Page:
The renovation uncovered a skylight and two windows that had been hidden since the 1950s. The skylight allows filtered sunlight to descend the south stairway. One window brings ambient natural light into the Hudner Buddha Gallery; the other provides a view onto the Radeke Garden from the Donghia Study Center.
The Museum's cultural treasures sparkle under lighting improvements, including LED lights, which ensure art preservation and enhance viewers' experiences of colors and details.
Acoustic baffles reduce ambient noise and encourage quiet contemplation.
Updates to electrical, life-safety, and security equipment throughout the galleries.
Wi-Fi access allows visitors to learn more, and share discoveries, right in the galleries.
A new audio program explores the multifaceted lives of objects—beginning with about 100 unique recordings by artists, designers, scholars, and students. Visitors can access these recordings on their mobile devices while at the RISD Museum, or from home computers, at risdmuseum.org/channel.
Classroom resources available through the Museum's website, support K-12 content and skills—including close-looking, careful investigation, and thoughtful reflection.
About the RISD Museum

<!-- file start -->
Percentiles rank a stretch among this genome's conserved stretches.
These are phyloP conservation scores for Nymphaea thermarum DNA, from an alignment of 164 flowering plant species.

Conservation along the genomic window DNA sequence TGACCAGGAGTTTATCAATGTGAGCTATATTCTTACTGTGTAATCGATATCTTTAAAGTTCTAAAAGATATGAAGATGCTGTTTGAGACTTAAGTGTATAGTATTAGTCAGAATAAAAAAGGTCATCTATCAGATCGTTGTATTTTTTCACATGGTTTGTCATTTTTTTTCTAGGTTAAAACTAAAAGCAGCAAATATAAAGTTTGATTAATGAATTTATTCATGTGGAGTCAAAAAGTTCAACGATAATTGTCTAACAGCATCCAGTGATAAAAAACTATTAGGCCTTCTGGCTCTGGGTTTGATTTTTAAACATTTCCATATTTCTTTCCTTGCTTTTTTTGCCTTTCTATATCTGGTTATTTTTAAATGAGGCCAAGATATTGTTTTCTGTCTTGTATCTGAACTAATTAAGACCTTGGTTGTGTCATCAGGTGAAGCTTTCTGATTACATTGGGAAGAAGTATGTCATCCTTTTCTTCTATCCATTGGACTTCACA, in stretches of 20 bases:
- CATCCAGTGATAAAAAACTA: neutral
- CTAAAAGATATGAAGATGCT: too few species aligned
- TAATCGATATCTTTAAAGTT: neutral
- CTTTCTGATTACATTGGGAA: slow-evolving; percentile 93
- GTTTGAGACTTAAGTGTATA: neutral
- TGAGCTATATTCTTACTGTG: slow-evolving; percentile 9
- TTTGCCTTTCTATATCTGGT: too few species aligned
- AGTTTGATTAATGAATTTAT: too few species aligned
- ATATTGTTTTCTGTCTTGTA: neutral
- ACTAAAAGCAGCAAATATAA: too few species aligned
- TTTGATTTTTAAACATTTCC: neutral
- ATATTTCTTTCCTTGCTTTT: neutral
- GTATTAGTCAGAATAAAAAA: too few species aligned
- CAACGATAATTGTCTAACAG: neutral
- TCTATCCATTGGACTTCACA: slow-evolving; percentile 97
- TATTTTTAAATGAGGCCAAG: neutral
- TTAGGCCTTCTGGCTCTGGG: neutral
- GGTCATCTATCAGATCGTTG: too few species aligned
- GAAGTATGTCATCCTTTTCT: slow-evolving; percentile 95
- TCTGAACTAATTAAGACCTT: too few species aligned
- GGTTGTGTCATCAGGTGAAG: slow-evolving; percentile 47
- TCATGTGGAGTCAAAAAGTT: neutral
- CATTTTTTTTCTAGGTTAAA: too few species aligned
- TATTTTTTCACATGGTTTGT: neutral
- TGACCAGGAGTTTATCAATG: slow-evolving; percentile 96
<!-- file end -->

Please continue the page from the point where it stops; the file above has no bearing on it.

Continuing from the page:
The RISD Museum was established in 1877 and encompasses more than 72,000 net square feet in three historic and two contemporary buildings. The Chace Center (2008) includes 6,000 square feet of Museum gallery space for temporary exhibitions; the Minskoff Center for Prints, Drawings, and Photographs; Michael P. Metcalf Auditorium; RISD WORKS, the Museum's store; and two floors dedicated to RISD academic use. The Daphne Farago Wing (1993) exhibits contemporary art in all media. The Charles Pendleton House (1906) contains exemplary works of American 18th- and 19th-century furniture, silver, and porcelain. The Waterman Galleries (1897) highlight 20th-century American paintings. The 1926 Eliza G. Radeke Building, the largest of the five buildings, connects all of the Museum buildings and features three floors of art ranging from ancient Egyptian to Impressionism to 21st-century designs, drawn from the Museum's collection of more than 91,000 objects.